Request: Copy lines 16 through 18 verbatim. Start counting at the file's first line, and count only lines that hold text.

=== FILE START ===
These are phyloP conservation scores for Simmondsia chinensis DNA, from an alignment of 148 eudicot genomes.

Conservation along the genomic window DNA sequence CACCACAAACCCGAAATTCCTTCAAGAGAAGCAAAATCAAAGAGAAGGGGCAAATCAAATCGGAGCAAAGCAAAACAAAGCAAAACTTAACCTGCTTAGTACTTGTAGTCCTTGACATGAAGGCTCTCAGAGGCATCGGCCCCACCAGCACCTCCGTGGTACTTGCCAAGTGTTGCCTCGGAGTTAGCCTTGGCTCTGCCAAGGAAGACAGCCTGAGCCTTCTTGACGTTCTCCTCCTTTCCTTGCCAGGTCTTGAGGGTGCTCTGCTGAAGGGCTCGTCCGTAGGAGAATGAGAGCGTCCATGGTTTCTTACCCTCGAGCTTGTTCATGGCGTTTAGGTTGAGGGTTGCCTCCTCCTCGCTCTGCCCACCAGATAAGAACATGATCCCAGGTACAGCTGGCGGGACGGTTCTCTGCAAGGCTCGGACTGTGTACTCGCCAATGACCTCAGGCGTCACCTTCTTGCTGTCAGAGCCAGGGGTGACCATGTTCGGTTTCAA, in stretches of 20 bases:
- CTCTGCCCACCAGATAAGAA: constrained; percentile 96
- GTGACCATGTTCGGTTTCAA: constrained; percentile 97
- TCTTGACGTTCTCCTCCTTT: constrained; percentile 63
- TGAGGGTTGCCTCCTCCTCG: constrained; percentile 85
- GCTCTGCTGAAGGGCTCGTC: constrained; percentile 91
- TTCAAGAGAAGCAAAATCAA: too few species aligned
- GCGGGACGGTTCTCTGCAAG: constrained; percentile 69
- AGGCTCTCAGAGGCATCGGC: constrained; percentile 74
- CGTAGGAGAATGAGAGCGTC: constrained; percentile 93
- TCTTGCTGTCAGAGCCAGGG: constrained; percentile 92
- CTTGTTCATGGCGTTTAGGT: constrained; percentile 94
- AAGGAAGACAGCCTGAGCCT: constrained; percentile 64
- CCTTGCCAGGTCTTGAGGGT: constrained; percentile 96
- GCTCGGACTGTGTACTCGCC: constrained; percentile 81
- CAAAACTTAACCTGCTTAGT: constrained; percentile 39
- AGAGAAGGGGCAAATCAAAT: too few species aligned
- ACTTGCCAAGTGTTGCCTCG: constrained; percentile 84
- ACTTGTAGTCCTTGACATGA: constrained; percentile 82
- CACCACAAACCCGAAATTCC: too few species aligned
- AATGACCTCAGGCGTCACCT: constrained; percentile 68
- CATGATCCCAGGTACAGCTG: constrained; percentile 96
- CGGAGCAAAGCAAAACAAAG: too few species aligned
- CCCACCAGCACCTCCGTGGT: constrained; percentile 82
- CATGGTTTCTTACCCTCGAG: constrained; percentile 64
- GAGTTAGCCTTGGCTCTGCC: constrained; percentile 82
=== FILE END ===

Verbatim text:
- GCTCGGACTGTGTACTCGCC: constrained; percentile 81
- CAAAACTTAACCTGCTTAGT: constrained; percentile 39
- AGAGAAGGGGCAAATCAAAT: too few species aligned